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Improving community disaster resilience through scorecard self-testing

Mohamed Ludin, Salizar and Arbon, Paul (2017) Improving community disaster resilience through scorecard self-testing. Disaster Prevention and Management: An International Journal, 26 (1). 13 -27. ISSN 0965-3562

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Purpose – The purpose of this paper is to develop government and community-level critical thinking, planning, and action for improving community disaster resilience by reporting a study that sought to evaluate the possibility of using the Torrens Resilience Institute Australian Community Disaster Resilience (CDR) Scorecard in the Malaysian context. Design/methodology/approach – A participatory action research approach (done in 2015) encouraged key people involved in managing the 2014 Kelantan floods in Malaysia’s north-east to participate in discussions about, and self-testing of, the CDR Scorecard to measure and improve their communities’ disaster resilience. Findings – The CDR Scorecard can be useful in the Malaysian community context, with some modifications. Self-testing revealed that participating communities need to strengthen their disaster resilience through better communication, cross-community cooperation, maximizing opportunities to compare their plans, actions and reactions with those reported in research publications, and aligning their community disaster management with reported best practice internationally while acknowledging the need to adapt such practice to local contexts. Research limitations/implications – There is a need for a Malaysia-wide, simple-to-use, standardized disaster resilience scorecard to improve communities’ quality, self-efficacy, and capability to facilitate improved disaster resilience. Practical implications – The adaptation of Australian CDR Scorecard for used in the country. Social implications – Awareness of CDR level will enhance community and government preparedness, mitigation, and responses to flood disaster. Originality/value – This project is the first of its kind in Malaysia. It provides an example of the possibilities of using the CDR Scorecard globally in the form of a context-specific toolkit. The engagement of key people in the community in self-testing the Scorecard provides genuine, on-the-ground, real life data, giving others an understanding of local assessment of each community’s resilience level.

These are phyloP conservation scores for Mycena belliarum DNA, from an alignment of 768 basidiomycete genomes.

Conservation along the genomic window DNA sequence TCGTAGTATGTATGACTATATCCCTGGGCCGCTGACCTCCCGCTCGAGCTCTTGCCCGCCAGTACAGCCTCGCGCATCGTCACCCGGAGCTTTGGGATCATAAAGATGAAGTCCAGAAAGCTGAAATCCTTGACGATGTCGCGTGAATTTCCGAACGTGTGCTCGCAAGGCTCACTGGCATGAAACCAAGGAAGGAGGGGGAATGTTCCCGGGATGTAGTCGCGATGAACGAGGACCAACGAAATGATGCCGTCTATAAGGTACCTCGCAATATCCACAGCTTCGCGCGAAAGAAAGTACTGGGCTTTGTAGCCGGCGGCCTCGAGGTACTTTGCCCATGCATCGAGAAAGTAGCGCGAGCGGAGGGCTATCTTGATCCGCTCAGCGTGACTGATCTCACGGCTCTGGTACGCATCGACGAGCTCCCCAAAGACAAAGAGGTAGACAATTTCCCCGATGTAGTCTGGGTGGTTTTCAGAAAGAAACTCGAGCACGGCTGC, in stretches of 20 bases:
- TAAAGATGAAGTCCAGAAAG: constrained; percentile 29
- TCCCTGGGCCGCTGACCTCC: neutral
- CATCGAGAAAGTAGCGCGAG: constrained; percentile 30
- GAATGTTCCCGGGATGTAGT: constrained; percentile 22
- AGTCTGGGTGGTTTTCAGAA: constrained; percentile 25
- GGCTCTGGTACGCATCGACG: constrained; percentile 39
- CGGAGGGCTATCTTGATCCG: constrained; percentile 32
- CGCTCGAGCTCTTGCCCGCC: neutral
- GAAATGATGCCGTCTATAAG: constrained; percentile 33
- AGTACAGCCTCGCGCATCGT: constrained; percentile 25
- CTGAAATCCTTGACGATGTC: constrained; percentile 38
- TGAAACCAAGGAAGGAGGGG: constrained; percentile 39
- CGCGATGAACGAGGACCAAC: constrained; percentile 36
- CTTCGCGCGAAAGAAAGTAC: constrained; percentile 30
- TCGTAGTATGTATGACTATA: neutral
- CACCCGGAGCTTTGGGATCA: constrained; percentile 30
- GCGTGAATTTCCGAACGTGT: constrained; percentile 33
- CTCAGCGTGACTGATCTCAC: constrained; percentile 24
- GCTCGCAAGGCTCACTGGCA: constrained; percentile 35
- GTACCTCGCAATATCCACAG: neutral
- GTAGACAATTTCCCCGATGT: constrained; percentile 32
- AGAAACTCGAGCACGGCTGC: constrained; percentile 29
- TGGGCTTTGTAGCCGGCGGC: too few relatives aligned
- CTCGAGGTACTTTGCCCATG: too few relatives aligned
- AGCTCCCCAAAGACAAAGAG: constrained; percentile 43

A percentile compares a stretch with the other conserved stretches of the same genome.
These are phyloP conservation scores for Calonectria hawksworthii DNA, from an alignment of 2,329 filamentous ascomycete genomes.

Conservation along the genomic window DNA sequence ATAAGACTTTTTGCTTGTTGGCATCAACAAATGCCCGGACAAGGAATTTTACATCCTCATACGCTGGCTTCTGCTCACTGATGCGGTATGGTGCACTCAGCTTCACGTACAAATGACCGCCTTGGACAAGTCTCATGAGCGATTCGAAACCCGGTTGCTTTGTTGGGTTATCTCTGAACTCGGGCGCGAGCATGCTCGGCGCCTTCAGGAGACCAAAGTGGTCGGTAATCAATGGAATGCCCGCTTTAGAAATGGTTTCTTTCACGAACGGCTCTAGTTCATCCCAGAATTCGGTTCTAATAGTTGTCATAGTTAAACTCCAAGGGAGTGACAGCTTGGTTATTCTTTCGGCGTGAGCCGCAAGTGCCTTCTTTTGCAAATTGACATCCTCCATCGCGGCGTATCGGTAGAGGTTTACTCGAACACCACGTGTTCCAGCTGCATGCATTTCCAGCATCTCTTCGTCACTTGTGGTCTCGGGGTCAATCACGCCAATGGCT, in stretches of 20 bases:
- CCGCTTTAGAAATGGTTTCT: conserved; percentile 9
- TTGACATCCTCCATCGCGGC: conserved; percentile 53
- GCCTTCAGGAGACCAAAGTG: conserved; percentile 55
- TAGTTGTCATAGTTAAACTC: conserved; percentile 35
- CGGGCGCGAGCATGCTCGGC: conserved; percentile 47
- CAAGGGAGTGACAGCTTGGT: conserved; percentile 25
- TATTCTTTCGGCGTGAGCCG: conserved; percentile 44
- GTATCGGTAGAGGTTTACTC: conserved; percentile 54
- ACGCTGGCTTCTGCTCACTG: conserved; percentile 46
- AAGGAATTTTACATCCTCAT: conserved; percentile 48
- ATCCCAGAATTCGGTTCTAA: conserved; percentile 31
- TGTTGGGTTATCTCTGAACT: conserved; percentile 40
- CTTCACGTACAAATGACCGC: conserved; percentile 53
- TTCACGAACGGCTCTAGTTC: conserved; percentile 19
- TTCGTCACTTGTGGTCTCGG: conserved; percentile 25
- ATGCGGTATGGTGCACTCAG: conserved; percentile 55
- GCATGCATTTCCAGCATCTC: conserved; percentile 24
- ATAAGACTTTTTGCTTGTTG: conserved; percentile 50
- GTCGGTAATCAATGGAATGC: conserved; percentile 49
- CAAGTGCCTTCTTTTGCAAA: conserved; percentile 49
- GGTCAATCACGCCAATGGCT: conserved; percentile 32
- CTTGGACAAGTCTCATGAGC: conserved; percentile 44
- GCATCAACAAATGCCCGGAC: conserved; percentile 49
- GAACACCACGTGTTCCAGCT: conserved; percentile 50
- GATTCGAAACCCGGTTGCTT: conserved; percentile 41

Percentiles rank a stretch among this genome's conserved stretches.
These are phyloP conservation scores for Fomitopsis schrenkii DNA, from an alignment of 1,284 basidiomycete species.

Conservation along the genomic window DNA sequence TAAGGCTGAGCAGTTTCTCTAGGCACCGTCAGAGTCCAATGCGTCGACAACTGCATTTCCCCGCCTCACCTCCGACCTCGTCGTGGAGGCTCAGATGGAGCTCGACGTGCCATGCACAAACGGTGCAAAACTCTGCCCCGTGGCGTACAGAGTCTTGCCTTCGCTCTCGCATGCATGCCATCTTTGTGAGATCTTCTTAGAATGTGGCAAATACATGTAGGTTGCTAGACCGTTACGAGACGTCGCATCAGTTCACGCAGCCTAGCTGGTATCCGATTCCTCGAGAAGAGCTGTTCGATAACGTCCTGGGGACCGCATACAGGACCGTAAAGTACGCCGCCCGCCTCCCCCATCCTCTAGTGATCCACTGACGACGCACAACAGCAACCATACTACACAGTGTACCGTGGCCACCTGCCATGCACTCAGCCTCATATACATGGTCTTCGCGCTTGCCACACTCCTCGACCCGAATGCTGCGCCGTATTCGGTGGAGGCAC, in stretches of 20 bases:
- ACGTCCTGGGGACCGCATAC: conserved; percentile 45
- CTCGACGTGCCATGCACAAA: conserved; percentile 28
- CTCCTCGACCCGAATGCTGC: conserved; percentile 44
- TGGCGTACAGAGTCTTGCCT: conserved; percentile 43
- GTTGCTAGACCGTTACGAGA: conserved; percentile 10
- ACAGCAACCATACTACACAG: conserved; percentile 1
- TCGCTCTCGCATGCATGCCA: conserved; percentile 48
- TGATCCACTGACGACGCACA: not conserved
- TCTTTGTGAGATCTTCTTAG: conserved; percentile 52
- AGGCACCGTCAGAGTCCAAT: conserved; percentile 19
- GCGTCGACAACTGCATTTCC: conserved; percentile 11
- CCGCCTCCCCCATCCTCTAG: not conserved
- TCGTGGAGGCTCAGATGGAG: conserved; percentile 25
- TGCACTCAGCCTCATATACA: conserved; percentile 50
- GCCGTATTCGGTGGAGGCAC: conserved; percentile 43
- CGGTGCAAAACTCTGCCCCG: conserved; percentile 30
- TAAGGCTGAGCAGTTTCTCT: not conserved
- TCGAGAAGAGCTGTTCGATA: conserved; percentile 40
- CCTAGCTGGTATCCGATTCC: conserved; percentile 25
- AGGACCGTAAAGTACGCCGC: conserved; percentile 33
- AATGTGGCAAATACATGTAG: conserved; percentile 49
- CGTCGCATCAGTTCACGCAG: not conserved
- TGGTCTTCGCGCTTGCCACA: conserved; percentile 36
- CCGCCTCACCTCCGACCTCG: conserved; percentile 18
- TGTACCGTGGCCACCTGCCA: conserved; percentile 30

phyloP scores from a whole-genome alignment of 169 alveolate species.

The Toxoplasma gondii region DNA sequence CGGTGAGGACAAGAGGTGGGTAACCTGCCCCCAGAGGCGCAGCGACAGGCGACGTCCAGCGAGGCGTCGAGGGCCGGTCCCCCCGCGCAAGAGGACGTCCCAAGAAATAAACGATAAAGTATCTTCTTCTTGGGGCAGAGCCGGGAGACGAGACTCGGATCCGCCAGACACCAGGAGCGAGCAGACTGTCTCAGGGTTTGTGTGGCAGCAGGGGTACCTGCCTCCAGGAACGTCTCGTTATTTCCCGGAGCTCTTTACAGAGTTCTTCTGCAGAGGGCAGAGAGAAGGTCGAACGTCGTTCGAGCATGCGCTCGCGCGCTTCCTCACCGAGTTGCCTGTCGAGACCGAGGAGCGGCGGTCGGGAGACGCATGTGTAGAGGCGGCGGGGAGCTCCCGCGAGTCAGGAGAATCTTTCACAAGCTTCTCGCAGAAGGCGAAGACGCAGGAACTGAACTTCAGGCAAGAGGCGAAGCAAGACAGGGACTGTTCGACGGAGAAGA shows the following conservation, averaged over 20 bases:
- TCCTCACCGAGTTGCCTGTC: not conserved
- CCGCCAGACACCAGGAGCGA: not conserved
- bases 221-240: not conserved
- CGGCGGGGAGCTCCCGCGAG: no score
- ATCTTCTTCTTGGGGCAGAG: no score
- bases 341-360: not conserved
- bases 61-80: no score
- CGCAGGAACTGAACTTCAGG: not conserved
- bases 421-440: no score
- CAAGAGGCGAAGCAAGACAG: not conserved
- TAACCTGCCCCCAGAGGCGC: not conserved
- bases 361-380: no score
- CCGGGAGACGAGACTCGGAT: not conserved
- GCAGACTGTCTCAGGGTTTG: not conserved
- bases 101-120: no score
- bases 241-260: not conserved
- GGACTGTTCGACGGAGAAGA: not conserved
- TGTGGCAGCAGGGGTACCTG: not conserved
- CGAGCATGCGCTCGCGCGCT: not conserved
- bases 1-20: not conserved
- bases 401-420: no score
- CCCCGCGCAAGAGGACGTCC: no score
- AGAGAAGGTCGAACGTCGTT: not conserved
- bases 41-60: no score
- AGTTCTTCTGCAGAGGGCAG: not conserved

Item Type: Article (Journal)
Additional Information: 4633/47744
Uncontrolled Keywords: Malaysia,flooding, participatory research, CDR scorecard, community disaster resilience
Subjects: G Geography. Anthropology. Recreation > GE Environmental Sciences
G Geography. Anthropology. Recreation > GF Human ecology. Anthropogeography
H Social Sciences > HT Communities. Classes. Races
R Medicine > RA Public aspects of medicine > RA0421 Public health. Hygiene. Preventive Medicine
R Medicine > RT Nursing
Kulliyyahs/Centres/Divisions/Institutes (Can select more than one option. Press CONTROL button): Kulliyyah of Nursing
Depositing User: DR Salizar Mohamed Ludin
Date Deposited: 03 Dec 2016 02:44
Last Modified: 07 Jun 2017 10:46
URI: http://irep.iium.edu.my/id/eprint/47744

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